Charlie is the Senior Pastor at the Metropolitan Church, a Multisite United Methodist community comprised of Metropolitan Memorial, Wesley, and our St. Luke’s Mission Center. In addition to preaching, he oversees all of the administrative and programmatic work of the church. Since joining the congregation in 2007, he has focused on expanding the church’s rich history of addressing the many dimensions of homelessness and hunger.
Bringing a wide range of experience and commitment to issues of social justice, Charlie has long been a tireless advocate for the most vulnerable and disenfranchised residents of Washington, D.C. For sixteen years, he served as the Executive Director of two non-profit ministries in downtown Washington, D.C.: Bread for the City and Emmaus Services for the Aging. As Executive Director of both of these agencies, he oversaw programs that directly touched the lives of thousands of low-income individuals, families and senior citizens. At the same time, Charlie has been an eloquent public witness for justice, persistently putting forth—in the media and at Congressional and City Council hearings—a vision for ending homelessness and hunger in the District. In addition to this non-profit work, before coming to Metropolitan, Charlie served as Executive Director of the United Methodist Stewardship Center and Foundation and as Assistant to the Bishop of the Baltimore-Washington Conference of the United Methodist Church. He is an ordained elder in The United Methodist Church and received both his Master of Divinity and Doctor of Ministry degrees from Wesley Theological Seminary, the latter of which focused on early Anglican spirituality.
Charlie brings a deep commitment to the Methodist belief that the work of social justice and spiritual growth go hand in hand. Disconnected from one another, both spirituality and social transformation wither. Through his preaching and church leadership, he encourages the congregation to both engage in the life of the Spirit at the same time that they work to change the city and world around them. Currently, Charlie also serves as the Chair of the Board of Ordained Ministry for the annual conference and on the Board of Governors for Wesley Theological Seminary. Charlie’s own spiritual journey has been shaped by a love of the Christian contemplative tradition, as well as his study of the martial art of Aikido and a zen flute called the shakuhachi.
Drema McAllister-Wilson is the Minister of Congregational Care at Metropolitan. She is an ordained United Methodist Pastor and has been serving in various pastoral settings for the past twenty nine years. She is a graduate of George Mason University in Fairfax, Virginia, and Wesley Theological Seminary in Washington, DC. Drema has worked as a Social Worker, Pastor, Chapel Elder, Chaplain and Hospice Chaplain, Death Educator, End of Life Coach and Minister of Congregational Care. She received certification in thanatology in 2006 at Hood College in Frederick, Maryland and taught a “Spirituality and Loss” class at George Washington University for several years. Drema is committed to helping persons at end of life confront their dying so that they can die peacefully and unafraid. In 2010, she received recognition by the National Council of Churches USA for her ministry of care and compassion for those suffering grief and loss. She is married to David McAllister-Wilson, President at Wesley Theological Seminary in Washington DC. They have four children and three grandchildren. Drema has walked the Camino de Santiago pilgrimage in Spain and enjoys long distance hiking, meditation, reading historical novels, Israeli dancing, poetry, travel, and meaningful conversation!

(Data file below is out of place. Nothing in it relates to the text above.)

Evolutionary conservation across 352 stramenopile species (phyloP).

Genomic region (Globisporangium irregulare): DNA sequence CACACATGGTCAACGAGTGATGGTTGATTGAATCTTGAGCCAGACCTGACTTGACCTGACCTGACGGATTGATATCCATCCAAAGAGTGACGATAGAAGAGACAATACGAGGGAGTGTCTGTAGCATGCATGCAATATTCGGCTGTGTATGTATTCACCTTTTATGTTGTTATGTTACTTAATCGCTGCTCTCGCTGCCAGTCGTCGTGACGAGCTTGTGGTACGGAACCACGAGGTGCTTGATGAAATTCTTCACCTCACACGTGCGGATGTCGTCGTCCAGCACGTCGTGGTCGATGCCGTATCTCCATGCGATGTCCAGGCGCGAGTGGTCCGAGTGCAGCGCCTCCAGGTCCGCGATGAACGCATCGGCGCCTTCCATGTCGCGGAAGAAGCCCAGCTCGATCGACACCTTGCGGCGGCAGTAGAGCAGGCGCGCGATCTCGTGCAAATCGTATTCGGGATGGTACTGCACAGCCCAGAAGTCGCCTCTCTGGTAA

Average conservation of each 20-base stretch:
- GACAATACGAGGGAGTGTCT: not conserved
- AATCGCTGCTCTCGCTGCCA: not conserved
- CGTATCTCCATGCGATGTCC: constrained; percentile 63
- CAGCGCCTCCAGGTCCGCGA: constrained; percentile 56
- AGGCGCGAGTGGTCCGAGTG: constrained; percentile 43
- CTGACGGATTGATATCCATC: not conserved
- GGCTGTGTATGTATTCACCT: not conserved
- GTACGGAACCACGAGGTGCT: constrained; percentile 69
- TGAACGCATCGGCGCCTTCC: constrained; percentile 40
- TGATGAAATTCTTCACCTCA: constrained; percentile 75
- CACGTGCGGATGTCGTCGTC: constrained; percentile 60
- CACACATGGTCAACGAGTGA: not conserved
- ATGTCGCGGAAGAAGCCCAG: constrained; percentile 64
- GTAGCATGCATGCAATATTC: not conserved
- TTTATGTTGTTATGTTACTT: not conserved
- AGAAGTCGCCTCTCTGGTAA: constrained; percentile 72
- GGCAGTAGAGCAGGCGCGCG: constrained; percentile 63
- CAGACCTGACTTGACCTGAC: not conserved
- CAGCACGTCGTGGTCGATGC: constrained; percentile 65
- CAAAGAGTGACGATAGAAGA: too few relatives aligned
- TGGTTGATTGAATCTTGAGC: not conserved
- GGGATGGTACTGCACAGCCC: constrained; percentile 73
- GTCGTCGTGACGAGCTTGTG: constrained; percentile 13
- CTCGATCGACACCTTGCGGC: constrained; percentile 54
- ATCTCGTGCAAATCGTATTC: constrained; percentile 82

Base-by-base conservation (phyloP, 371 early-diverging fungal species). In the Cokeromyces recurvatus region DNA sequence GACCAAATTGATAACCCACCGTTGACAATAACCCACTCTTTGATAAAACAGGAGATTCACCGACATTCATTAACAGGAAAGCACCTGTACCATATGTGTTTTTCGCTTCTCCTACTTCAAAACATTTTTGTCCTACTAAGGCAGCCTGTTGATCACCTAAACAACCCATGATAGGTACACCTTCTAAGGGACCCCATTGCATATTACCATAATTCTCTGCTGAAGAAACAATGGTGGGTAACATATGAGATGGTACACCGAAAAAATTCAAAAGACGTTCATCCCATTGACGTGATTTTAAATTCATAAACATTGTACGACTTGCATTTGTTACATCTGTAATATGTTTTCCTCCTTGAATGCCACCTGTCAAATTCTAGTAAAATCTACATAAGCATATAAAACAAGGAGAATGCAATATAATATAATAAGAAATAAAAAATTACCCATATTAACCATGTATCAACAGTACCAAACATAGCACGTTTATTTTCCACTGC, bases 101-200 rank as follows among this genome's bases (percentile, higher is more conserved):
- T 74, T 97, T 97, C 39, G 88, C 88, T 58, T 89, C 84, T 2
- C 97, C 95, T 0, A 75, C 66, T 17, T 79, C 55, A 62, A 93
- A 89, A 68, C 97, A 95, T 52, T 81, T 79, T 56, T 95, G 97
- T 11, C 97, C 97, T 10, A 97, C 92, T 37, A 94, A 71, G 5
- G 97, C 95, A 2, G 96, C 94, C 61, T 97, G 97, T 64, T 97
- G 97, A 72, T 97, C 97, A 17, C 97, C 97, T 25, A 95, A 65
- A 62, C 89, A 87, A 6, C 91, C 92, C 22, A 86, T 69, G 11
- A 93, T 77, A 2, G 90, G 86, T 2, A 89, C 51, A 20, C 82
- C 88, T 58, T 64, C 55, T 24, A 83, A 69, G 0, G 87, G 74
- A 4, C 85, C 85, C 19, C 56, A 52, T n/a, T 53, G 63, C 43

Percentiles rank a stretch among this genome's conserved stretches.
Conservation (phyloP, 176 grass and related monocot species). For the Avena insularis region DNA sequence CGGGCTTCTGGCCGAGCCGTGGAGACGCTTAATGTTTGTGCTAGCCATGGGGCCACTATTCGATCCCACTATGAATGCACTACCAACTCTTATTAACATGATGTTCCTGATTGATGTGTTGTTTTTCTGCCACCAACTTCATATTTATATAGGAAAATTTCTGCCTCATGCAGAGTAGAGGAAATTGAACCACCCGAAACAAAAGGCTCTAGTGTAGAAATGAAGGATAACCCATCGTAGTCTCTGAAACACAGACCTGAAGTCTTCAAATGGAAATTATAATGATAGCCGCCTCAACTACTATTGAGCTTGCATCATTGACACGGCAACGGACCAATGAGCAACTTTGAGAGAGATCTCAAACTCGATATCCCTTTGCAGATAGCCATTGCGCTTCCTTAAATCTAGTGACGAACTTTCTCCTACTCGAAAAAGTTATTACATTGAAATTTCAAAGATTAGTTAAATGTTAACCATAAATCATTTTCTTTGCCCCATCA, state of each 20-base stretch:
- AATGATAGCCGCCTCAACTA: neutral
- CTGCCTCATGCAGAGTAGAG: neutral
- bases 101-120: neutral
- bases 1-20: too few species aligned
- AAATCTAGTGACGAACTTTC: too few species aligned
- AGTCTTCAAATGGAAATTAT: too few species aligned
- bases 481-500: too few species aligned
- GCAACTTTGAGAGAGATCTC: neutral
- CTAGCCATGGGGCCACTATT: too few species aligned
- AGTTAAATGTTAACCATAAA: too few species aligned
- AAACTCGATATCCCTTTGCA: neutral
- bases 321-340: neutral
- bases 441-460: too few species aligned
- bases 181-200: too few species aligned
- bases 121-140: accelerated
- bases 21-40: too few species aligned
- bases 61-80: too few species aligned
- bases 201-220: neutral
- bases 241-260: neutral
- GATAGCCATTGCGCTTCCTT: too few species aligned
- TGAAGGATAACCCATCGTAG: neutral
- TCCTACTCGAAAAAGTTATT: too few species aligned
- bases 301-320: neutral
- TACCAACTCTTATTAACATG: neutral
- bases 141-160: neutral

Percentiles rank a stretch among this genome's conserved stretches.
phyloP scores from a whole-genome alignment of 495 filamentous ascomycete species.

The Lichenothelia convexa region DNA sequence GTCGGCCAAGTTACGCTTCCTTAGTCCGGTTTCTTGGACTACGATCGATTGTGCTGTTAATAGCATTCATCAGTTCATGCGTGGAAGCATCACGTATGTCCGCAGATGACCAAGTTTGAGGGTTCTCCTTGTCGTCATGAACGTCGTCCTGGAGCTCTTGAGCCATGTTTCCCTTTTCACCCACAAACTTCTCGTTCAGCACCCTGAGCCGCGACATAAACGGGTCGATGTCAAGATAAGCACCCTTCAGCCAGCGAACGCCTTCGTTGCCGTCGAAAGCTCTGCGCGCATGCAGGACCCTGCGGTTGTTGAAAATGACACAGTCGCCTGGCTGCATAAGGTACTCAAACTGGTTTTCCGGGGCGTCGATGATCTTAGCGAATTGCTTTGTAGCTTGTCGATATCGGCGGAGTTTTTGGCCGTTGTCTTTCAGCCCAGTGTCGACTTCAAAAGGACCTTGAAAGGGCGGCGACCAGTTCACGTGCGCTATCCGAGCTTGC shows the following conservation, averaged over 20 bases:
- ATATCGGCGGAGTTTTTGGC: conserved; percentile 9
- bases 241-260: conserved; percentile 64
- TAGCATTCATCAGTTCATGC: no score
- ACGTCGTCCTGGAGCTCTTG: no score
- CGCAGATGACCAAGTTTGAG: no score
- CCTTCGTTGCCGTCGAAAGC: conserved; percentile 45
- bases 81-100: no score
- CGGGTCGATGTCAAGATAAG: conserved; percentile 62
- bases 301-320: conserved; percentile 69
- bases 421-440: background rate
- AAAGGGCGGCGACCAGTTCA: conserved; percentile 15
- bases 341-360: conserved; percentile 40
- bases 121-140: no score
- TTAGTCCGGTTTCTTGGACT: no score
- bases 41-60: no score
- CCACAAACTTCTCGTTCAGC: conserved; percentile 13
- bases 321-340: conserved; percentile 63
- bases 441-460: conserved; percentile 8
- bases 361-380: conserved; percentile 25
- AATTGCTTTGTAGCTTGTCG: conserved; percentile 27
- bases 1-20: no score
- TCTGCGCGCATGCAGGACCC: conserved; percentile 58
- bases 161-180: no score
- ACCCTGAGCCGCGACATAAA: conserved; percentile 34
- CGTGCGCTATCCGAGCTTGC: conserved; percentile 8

Janet is the Director of Christian Education at Metropolitan, responsible for overseeing learning programs for all ages, preschool through adult. She is an ordained United Methodist Deacon, and chairs the Order of Deacons of the Baltimore-Washington Conference. Previously, Janet served as Minister of Spiritual Formation at Salem UMC in Brookeville. Before entering ministry, Janet worked in the field of international development studies as an academic journal editor and an anti-apartheid activist. Janet is excited about Christian education and spiritual formation as tools to equip Christians to live out our faith in the world. She especially enjoys storytelling and play-filled, imaginative ways of sharing the gospel with children and adults.
Born and raised in the Pacific Northwest, Janet has lived in the DC metro area since 1985. She has a BA in Political Science and German from the University of Puget Sound, an MA in International Relations/African Studies from Johns Hopkins University, and an MA in Theology from Wesley Theological Seminary. She lives in Rockville with her husband, Gene Beye and their young adult sons, David and Noah.